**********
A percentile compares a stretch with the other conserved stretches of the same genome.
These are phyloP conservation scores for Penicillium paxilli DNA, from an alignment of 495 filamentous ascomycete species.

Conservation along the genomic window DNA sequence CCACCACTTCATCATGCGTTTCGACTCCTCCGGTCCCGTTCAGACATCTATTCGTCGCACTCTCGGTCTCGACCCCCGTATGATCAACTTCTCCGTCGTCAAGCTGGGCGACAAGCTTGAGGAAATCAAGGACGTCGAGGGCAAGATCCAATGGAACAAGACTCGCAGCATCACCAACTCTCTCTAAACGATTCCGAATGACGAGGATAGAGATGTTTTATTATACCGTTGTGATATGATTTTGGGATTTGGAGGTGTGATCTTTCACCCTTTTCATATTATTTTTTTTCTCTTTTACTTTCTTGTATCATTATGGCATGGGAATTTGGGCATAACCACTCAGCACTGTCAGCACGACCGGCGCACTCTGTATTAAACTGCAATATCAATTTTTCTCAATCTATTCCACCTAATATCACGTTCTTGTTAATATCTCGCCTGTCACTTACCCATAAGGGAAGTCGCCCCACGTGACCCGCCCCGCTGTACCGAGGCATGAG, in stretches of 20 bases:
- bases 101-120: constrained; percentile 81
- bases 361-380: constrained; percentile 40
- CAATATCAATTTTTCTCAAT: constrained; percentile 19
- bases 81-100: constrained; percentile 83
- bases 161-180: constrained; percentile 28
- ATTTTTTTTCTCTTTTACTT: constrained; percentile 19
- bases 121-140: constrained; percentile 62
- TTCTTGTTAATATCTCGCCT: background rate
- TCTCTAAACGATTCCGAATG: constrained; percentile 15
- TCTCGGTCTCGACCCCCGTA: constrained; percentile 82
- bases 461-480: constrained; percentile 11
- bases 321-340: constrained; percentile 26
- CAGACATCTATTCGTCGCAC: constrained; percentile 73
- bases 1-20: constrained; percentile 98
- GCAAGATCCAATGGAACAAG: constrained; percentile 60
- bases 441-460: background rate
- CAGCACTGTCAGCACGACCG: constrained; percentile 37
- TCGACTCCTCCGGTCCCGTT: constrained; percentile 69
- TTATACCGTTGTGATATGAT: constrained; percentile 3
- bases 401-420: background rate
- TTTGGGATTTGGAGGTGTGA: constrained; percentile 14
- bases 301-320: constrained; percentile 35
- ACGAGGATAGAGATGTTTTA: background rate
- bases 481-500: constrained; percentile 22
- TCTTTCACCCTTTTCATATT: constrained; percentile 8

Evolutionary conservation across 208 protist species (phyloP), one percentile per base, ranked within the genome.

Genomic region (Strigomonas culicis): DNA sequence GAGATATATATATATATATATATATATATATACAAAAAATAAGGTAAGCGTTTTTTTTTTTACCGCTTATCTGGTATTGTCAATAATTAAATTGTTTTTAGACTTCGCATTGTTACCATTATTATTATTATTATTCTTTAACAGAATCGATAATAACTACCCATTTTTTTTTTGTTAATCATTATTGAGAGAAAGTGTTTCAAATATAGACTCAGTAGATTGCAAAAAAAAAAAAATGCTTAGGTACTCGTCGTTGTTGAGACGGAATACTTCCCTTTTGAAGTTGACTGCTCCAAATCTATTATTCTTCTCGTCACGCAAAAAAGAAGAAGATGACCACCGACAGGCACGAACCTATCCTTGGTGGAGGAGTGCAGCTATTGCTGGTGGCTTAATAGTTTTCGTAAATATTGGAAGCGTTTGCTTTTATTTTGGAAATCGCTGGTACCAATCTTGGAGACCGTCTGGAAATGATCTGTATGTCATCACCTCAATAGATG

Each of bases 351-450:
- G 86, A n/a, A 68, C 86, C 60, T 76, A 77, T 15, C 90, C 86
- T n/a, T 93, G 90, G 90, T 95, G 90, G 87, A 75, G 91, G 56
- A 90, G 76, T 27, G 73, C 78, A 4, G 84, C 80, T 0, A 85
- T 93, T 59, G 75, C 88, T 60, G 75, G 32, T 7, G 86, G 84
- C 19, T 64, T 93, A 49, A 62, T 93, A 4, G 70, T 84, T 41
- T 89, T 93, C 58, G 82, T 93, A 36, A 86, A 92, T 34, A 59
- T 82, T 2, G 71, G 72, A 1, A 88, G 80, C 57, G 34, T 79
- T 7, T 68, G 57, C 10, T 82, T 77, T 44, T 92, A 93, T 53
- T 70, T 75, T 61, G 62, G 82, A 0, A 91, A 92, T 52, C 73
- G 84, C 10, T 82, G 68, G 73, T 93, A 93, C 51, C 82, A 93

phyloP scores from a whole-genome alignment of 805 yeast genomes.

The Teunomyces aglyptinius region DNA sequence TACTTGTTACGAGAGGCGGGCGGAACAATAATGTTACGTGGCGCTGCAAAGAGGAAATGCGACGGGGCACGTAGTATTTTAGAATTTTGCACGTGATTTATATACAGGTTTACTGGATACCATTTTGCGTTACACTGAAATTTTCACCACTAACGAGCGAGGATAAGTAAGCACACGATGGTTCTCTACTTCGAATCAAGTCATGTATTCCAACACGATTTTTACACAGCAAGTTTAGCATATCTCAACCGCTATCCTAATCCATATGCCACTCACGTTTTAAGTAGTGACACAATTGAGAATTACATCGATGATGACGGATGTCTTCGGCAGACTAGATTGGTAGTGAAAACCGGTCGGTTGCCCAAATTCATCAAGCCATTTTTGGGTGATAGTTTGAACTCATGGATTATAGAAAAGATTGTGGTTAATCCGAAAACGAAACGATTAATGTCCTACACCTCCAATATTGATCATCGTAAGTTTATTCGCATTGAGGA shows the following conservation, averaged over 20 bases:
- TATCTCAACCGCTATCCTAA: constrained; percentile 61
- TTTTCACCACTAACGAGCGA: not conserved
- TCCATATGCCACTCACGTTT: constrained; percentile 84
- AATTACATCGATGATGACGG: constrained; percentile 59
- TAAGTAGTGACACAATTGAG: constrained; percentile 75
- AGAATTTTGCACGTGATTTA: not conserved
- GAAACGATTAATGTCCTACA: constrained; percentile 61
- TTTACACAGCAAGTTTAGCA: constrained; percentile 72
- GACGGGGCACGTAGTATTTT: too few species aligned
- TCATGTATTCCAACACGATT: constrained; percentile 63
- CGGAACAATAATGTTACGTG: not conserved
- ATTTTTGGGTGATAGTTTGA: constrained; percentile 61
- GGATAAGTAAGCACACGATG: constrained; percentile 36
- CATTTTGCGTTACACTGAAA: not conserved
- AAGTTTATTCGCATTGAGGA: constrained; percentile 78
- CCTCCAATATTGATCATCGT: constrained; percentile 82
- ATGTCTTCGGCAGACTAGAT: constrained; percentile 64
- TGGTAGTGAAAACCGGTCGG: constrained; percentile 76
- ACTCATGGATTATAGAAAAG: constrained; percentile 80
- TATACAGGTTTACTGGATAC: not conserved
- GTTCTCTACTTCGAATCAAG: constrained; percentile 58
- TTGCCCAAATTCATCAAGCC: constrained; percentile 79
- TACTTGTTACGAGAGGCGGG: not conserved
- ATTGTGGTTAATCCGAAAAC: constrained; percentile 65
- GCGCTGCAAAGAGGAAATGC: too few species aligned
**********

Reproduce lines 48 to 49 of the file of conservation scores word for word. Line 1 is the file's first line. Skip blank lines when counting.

- TAAGTAGTGACACAATTGAG: constrained; percentile 75
- AGAATTTTGCACGTGATTTA: not conserved